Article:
No woman wants to find herself in a dangerous situation, but it happens. According to the Rape, Abuse and Incest National Network (RAINN), someone in the US is sexually assaulted every two minutes, while the National Network to End Domestic Violence (NNEDV) reports that three women die every day as a result of domestic violence. Fricke, who has been teaching firearm use, tactics and self-defense to police, military and civilians for 25 years, wants women to be prepared to defend themselves when in danger. He says, "You must be dangerous to stay safe." You can’t put your head in the sand and be in denial that bad things can happen to you. Choose not to be a victim and take some simple steps to prepare yourself to fight back.
Before you learn the hands-on skills of self defense, you must change the way you view the world and, perhaps, make changes in your lifestyle so you can reduce your risk of being attacked. "Every place is safe until it isn’t," says Fricke. "You don’t know when danger will strike, so take precautions."
The self defense expert says you should learn to be keenly aware of your surroundings as a proactive means of protection. Don’t text or wear headphones with loud music while you’re at the park or other public place. Keep your head up and know what and who is around you. Keep a clear head while you’re out and about. "If you’re consumed in thought about stuff, you won’t be as alert," warns Fricke. "Being aware of your surroundings will help you see or feel if someone is preying on you."
Do you really need to run errands or go for that jog by yourself at night? One of the best ways to stay out of danger is to avoid it. "First of all, don’t put yourself in dangerous situations, such as dark alleys, bad areas of town or late-night places where trouble tends to lurk," states Fricke. "Be wise when making plans to go out." He also recommends women not go out alone. "Strength in numbers is an applicable principle when it comes to your safety."
If you are in danger at home or are in an abusive relationship, get out and get help. Even if you’re just being emotionally abused or he just pushes you around when he’s mad, don’t minimize the danger you are in. You never know when the abuse can become life-threatening.
Fricke says you need to go over scenarios so you’ll have a game plan in case you are attacked. The best way to do it is by playing the "What If" game: What if I’m being followed? What if someone grabs me by the arm? "Your mind is like a filing cabinet and will instinctually go to the fight-or-flight file if you’re threatened in a dangerous situation," Fricke explains. "If you have nothing in there, you are going to freeze and do nothing to protect yourself. Prepare your mind by thinking things through."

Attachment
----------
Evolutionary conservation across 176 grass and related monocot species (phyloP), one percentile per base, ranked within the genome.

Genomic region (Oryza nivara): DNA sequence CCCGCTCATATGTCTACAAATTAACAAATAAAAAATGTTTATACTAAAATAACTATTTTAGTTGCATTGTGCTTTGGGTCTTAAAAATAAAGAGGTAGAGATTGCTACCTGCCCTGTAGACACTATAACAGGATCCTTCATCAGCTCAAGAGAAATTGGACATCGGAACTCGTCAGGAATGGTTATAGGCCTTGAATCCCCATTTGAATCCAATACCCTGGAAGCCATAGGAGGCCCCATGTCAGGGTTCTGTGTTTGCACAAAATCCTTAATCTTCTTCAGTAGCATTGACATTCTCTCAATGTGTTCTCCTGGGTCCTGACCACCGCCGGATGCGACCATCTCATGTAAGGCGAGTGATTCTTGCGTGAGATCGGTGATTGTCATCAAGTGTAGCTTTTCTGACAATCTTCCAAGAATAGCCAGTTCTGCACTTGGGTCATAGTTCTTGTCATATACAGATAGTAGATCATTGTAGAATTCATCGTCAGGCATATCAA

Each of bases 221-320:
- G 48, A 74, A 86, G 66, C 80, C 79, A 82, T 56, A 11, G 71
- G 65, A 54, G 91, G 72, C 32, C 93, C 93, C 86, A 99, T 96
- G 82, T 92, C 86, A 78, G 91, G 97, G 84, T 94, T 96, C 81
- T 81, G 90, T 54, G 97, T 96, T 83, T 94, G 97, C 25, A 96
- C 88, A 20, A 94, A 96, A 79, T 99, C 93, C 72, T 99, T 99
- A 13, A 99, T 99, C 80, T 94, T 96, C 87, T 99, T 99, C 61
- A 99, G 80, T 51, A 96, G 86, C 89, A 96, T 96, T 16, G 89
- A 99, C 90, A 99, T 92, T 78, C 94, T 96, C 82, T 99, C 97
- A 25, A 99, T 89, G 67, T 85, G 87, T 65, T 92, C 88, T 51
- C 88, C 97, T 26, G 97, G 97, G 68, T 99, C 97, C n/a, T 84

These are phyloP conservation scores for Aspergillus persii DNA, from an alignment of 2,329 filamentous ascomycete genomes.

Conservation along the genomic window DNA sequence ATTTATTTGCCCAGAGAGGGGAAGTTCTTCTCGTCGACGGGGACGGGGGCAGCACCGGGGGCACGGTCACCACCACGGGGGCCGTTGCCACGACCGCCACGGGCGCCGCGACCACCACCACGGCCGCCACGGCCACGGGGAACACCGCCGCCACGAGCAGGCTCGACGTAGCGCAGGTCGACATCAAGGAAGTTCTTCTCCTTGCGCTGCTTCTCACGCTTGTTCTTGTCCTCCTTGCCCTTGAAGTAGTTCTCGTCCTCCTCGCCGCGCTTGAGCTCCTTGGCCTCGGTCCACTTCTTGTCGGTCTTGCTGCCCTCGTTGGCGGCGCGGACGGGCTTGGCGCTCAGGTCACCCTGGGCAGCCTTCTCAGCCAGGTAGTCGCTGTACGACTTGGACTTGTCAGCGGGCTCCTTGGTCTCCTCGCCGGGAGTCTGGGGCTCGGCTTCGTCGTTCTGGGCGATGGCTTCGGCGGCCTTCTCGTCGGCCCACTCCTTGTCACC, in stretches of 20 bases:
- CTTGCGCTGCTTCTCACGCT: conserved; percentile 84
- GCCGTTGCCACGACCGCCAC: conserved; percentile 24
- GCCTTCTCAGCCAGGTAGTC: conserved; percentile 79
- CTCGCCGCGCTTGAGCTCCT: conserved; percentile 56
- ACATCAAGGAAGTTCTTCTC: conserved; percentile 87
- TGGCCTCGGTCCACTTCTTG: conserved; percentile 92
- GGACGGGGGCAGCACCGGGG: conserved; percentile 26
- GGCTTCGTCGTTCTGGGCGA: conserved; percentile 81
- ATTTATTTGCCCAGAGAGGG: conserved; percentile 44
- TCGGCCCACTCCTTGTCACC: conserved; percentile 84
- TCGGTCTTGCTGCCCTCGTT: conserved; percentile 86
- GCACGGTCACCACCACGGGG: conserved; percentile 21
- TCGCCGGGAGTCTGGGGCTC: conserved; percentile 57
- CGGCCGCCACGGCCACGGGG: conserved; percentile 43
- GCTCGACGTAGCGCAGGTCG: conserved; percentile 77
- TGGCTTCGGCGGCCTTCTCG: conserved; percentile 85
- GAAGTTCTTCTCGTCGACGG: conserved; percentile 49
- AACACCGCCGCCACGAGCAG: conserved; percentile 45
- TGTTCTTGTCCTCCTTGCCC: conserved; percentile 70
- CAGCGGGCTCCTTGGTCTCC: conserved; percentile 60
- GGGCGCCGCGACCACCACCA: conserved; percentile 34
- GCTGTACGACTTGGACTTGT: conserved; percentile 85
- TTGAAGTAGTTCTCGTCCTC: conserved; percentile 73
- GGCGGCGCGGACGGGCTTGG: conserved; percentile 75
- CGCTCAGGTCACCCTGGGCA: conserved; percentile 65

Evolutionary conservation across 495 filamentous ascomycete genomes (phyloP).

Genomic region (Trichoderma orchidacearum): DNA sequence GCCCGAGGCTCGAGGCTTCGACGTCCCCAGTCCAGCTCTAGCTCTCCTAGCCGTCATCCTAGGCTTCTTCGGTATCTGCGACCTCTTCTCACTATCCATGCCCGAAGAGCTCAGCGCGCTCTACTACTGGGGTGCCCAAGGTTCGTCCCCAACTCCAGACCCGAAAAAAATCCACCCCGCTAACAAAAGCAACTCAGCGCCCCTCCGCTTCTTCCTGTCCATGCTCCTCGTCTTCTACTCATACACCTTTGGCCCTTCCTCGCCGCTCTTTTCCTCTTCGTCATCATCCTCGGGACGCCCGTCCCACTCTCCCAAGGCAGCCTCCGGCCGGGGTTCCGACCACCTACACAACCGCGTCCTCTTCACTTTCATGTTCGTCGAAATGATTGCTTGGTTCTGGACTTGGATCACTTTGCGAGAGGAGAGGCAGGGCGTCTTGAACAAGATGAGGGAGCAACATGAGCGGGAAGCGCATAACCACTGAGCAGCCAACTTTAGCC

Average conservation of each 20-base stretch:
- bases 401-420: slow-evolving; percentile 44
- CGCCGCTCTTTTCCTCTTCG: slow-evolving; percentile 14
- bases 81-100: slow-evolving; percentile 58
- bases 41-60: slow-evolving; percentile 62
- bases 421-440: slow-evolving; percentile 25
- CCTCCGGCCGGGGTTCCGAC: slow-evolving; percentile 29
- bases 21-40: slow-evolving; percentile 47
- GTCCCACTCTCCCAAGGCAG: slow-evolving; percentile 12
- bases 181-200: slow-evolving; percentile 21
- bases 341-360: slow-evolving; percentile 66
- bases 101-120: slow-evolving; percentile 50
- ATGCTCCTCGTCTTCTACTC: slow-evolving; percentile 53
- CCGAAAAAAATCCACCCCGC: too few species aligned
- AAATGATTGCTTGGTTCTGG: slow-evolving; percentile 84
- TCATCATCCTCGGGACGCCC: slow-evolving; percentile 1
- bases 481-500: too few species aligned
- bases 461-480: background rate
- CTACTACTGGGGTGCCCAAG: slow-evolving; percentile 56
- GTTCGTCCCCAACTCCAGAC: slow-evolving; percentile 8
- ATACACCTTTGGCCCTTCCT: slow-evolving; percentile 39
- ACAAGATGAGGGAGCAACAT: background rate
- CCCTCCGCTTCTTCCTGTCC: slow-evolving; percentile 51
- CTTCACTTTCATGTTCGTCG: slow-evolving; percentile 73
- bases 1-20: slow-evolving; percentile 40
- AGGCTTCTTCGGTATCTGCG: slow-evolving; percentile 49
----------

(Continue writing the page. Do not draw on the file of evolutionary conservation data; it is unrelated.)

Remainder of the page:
It’s not enough to visualize yourself just fighting back. You need to see yourself victorious in your responses to danger, says Fricke. "For example, visualize some guy grabbing your arm and you screaming for help. See yourself pulling your arm away to get away, then running to a store and calling the police. See yourself taking a pen out of your purse and sticking it in his eyeball. See yourself escaping. Just see yourself doing what you need to do."
Being aware of your surroundings is key to being alert to a potential attack and getting away or preparing to attack. Carrying a weapon or knowing how to use non-weapon items such as things in your purse or lying on the ground that are within your reach is another crucial factor in surviving an attack. Fricke recommends that women arm themselves with a handgun, dagger-type weapons like knives and/or pepper spray and know how to use them.
Other items that can do damage to an assailant include pens and flashlights; even perfume, hair spray and cigarette lighters can become a means of self defense. "Ink pens can be used like a dagger, flashlights can be used as a blinding device and an impact weapon, and any spray-type items can be used to blind attackers," Fricke says. "Your goal is to impair an attacker’s seeing, breathing and thinking so you can escape."
According to MSN.com, based on polling research and gun-sale statistics, an estimated 15 million to 20 million women in the United States own their own firearms. Fricke, who owns Dale Fricke Holsters and makes custom holsters as well as holster purses for women, strongly urges women to own, carry and know how to use a handgun. "For women, a handgun is your best defensive weapon, but you must get training and be comfortable with your gun," he explains. "Further, you must train your mind with what-if scenarios where you see yourself victorious."
Fricke recognizes that many women may be uncomfortable carrying a firearm or using one. "If you know in your heart, mind and soul that you can’t shoot someone, do not carry a gun because it will become a liability to you," he warns. "However, if you feel confident about a gun, get the proper training and permit to carry, if needed in your area, and become competent in operating your weapon."
Fricke is also the assistant pastor at Calvary Chapel Bozeman in Bozeman and understands the inner conflict most people feel about taking someone’s life. He is vehemently against senseless violence and wants women to be able to protect themselves from it, even if it means fatally wounding an attacker. He explains, "Those who do evil bring judgment upon themselves. If you take a person’s life because he or she is trying to take yours, it’s on them."
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